While Hudson has grown 10 percent since the 2000 census, its police department has grown 37 percent, going up from 37 officers to 51 in 2020. Chief Tad Dionne said the department has added three resource officers at the request of schools, as well as a growing number of outreach programs to residents, including officers who interact with Hudson’s undocumented population.
Dionne also said more training hours recommended by the Commission on Law Enforcement Accountability, Community and Transparency and Hudson’s body camera program have increased the need for more officers.
“We have a supportive government. The voters vote against the town budget but they don’t vote against the police items,” Dionne said. “If I can show the need to the town, that might be all they want.”
Derry’s police department grew from 45 officers in 2000 to 59 today, a 30 percent increase. Derry Sgt. Chris Talbot said that the chief allocates staffing based on the number of officers per 1,000 residents, and so as Derry grew by 16 percent, so did the police department. More businesses have meant more traffic and people in town during the day, Talbot said.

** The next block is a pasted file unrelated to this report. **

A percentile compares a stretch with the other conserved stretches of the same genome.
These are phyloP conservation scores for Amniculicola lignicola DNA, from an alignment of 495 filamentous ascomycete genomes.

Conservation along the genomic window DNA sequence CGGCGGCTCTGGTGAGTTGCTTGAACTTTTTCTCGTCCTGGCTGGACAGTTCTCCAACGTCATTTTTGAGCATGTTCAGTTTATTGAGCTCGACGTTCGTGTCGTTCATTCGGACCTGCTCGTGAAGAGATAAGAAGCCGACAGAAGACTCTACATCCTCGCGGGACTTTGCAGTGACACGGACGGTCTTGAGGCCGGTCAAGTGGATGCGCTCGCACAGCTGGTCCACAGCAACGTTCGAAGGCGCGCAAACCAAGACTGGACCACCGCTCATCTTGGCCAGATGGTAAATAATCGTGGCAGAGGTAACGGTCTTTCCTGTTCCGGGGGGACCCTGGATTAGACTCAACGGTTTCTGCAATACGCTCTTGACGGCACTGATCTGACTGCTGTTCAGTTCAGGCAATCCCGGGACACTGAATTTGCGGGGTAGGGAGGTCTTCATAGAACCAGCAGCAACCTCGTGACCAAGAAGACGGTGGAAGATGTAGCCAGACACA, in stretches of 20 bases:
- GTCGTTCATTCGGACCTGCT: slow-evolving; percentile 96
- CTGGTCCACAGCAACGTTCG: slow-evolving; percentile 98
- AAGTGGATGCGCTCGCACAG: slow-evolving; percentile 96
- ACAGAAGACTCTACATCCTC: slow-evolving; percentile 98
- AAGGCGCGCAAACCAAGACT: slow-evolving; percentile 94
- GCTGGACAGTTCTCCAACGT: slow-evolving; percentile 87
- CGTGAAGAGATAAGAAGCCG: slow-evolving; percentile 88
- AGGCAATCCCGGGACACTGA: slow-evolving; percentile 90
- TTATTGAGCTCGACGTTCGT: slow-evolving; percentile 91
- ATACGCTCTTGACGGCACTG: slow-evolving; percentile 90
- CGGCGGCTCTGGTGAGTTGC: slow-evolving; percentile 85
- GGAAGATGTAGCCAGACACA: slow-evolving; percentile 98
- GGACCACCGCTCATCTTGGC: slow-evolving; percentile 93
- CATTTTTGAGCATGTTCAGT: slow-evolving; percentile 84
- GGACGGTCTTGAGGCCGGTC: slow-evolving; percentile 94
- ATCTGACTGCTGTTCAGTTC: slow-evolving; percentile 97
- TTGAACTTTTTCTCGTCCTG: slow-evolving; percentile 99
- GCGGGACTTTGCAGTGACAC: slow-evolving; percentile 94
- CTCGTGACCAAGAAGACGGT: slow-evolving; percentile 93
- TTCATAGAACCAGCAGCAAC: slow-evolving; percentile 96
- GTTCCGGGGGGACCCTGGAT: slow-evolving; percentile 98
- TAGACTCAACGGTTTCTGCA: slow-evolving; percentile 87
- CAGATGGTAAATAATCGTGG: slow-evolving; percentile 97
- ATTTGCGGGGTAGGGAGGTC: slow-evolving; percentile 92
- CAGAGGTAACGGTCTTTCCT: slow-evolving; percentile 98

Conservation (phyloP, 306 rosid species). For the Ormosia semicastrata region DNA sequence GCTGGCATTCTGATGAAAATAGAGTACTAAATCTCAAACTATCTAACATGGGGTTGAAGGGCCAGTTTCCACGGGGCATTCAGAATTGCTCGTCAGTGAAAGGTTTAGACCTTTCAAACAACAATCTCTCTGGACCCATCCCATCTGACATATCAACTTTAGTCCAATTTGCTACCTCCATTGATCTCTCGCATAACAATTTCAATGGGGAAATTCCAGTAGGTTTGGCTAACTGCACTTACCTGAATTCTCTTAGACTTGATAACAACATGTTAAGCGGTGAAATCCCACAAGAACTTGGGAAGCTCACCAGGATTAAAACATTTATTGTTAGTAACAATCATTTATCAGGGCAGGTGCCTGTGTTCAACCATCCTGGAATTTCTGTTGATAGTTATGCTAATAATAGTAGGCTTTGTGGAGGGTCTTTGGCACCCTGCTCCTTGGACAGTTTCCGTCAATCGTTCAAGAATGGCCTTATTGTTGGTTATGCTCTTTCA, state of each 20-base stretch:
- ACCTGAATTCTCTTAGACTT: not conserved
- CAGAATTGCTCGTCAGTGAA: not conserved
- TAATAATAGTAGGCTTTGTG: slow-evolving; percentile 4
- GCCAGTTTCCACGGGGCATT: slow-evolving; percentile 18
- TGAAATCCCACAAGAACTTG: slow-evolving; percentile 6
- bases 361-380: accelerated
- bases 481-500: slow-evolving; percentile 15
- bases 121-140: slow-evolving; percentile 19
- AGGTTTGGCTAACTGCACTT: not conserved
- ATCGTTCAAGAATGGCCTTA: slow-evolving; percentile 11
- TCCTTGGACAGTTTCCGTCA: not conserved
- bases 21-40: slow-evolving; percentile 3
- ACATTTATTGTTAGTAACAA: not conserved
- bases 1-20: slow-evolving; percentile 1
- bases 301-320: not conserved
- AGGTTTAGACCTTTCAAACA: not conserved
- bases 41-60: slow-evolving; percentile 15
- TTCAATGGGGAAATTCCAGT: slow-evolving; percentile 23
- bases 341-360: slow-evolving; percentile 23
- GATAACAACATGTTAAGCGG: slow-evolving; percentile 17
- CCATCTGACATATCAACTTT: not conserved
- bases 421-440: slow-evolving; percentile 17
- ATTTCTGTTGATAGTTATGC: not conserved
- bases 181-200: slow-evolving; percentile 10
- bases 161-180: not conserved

However, between 2004 and 2020, the average calls for service haven’t fluctuated much, averaging around 25,000, Talbot said.
“We don’t have a huge influx in major crime,” Talbot said. “I think the big factor is the population.”
What is a police call?
Counting calls for service to analyze staffing requires taking a hard look at which calls police should be responding to at all. McCabe said he has seen police departments take into account frivolous calls – what he refers to as “the barking cat call” – when estimating workloads.
Lebanon, which added just three officers between 2000 and 2020, performed a staffing assessment in 2016 which found it should add four more officers than it currently had on patrol, increasing from 22 officers to 26.